Recent studies conducted by the NCoC have proved that civic participation is clearly related to economic stability. The 2011 and 2012 reports show that engagement in nonprofit activities, trust and teamwork are linked directly to financial and social success in our communities.

With U.S. employment rates plummeting in recent years it seems volunteer work may offer a solution to citizens who are looking to secure jobs and become eligible for competitive salaries.

According to the CNCS (Corporation for National and Community Service) “volunteers have a 27 percent higher likelihood of finding a job after being out of work than non-volunteers.”

The deciding factor for finding employment was not affected by demographics or work experience in the least. In fact, the rate of employment sky rocketed among people without high school degrees and those residing in rural areas.

Not only do volunteers living in these areas have a 55 percent higher likelihood of getting a job but volunteers without a high school diploma have a 51 percent heightened probability than those without civic experience.

Other facts support the undeniable correlation:

  • The NCoC studies are proving that civic life must integrated in all of society to protect the job market, economic success and a strong nonprofit presence in our society.
  • Community leaders in varying areas must help bridge the gap between businesses and civic involvement. They should support government policies that invest in solidifying “social cohesion” thru volunteering.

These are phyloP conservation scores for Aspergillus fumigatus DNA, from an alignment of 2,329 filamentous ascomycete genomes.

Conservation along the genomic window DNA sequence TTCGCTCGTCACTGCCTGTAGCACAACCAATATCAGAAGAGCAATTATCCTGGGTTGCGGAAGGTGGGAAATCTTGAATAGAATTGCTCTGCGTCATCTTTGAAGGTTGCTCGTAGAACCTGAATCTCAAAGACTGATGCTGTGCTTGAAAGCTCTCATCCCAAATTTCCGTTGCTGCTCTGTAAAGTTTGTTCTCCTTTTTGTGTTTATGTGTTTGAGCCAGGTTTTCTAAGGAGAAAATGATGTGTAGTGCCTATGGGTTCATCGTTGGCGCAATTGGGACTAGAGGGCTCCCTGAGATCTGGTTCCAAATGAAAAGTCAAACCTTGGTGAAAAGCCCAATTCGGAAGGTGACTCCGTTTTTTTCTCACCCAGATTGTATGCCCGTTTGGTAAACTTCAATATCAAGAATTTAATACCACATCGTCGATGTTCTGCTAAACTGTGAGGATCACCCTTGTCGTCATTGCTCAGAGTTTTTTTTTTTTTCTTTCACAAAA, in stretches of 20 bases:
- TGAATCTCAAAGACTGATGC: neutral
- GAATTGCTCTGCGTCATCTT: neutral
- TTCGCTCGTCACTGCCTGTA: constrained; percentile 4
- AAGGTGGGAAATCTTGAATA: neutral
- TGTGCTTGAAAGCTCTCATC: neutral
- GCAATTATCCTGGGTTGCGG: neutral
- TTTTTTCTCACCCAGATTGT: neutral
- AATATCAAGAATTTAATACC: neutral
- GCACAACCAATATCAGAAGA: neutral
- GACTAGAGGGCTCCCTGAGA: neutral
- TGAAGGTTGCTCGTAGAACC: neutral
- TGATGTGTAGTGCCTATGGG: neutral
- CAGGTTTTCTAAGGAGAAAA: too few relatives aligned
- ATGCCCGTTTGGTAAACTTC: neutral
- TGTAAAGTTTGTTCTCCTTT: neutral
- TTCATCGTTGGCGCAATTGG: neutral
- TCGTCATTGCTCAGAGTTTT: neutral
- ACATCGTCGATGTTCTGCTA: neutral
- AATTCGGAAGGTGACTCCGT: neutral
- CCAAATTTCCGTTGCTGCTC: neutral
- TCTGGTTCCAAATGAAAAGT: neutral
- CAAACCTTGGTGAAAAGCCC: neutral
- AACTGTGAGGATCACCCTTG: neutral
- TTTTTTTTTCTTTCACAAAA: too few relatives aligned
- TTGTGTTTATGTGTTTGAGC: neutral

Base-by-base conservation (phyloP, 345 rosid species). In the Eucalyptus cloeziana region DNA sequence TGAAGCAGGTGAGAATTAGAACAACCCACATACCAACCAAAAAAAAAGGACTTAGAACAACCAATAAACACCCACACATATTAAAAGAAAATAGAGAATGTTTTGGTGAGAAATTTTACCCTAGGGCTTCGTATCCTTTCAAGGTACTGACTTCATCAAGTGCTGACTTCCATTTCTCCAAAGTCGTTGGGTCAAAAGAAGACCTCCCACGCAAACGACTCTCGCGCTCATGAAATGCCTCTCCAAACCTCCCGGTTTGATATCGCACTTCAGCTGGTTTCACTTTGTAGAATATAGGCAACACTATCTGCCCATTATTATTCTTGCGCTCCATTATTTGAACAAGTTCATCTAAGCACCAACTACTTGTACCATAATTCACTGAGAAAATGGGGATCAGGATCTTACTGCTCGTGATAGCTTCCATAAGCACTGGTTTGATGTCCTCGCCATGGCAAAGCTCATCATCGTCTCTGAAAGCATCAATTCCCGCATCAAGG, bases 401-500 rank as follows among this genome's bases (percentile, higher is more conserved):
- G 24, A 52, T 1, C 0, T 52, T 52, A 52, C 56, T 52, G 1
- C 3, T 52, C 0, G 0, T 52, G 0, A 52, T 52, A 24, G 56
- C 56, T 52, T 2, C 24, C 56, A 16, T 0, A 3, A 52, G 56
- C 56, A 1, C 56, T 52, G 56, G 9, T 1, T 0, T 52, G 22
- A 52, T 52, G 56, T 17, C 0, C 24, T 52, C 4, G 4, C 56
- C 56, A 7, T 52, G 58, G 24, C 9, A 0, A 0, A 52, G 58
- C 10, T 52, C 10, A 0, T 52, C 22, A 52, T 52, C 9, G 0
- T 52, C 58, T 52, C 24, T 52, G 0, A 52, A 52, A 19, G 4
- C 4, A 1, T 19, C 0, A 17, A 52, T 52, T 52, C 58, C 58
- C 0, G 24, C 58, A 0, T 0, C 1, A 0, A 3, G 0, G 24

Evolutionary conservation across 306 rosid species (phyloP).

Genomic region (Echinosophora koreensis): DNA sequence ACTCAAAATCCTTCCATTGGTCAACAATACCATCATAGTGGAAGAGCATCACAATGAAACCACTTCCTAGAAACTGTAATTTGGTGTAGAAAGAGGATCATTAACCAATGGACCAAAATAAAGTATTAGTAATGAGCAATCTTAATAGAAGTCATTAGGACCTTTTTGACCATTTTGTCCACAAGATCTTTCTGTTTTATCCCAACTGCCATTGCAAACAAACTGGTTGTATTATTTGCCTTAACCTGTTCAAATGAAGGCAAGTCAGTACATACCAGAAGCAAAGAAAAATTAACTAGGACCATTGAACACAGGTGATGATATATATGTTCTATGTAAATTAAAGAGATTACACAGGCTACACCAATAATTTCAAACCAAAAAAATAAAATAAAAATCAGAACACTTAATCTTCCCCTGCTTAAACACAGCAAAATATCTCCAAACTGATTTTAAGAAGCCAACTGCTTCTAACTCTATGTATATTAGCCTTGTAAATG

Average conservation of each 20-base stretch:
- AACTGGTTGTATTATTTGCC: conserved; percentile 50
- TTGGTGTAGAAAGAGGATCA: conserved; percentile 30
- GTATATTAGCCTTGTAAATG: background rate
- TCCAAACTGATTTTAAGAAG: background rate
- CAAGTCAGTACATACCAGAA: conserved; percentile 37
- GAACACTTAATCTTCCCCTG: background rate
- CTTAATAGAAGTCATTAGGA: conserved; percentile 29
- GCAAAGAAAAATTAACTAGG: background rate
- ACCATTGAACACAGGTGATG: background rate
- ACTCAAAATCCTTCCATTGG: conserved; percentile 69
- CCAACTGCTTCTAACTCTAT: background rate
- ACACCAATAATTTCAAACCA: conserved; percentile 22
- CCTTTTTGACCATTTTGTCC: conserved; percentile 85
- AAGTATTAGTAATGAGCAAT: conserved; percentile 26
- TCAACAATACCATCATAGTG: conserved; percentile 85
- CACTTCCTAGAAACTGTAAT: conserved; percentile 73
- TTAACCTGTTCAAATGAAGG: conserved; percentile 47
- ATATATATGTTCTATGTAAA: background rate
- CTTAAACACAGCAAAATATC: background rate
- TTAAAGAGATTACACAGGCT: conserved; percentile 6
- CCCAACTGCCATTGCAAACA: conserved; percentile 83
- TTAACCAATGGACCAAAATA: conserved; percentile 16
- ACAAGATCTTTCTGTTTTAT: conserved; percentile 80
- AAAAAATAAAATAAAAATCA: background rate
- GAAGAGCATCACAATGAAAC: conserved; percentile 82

Everyone should work together to achieve the obviously reasonable solution to many of the economic fumbles we face—civically strong communities will withstand greater issues and grow with increasing citizen participation.

Thursday, January 2, 2014

Affordable Care Taking the Lead in Florida

Blog Feature: Yesenia Rojas
Florida is now a frontrunner with 17,908 residents signed up for the Affordable Care Act as of Oct. 1 (nationally over 364,000 Americans are on board). In November, a total of 110,000 citizens—almost four times as many as in October—are now insured with the help of the federal online service.
Our state’s participation numbers are playing a vital role:
Applications completed in the Sunshine State (150,142), Applications for coverage (281,517), Number of plans selected (17,908). And according to the U.S. Census, 3.8 million uninsured residents under the age of 65 live in Florida, the second-highest rate in the country only to Texas.

With more and more Americans becoming eligible for coverage (1.9 million just recently), we might see a powerful surge in Affordable Care patients well throughout March 2014 according to Michael Hash, director of HHS’s office of health reform.
The federal online exchange is programmed to handle about 800,000 consumers a day and enrollment data in Florida proves this may very well happen in the near future with the help of education and outreach by the Obama administration.
Although improved practicality made it a more user-friendly system, technicians at continue to fix other issues that have intervened in the application process. Officials are quickly working to correct these problems and fix them immediately. Since the site was re-launched in Dec. 1, close to 100% of Affordable Care consumers can now transmit information successfully and accurately.
However, although the Congressional Budget Office estimated that nearly 90 percent of citizens enrolled in the exchange would be eligible for financial assistance, fewer qualified for subsidizes than expected. Only 41% enrolled in the plan, got qualified for aide and also managed to pay monthly premiums.
CMS says that it is too early to determine the subsequent rise in enrollment but things could change before mid-2014. 
If you would like to know more about how you can navigate the marketplace in search of health insurance, contact Catalyst Miami today! Our navigators are ready to help you with you needs. Call us today! 305-576-5001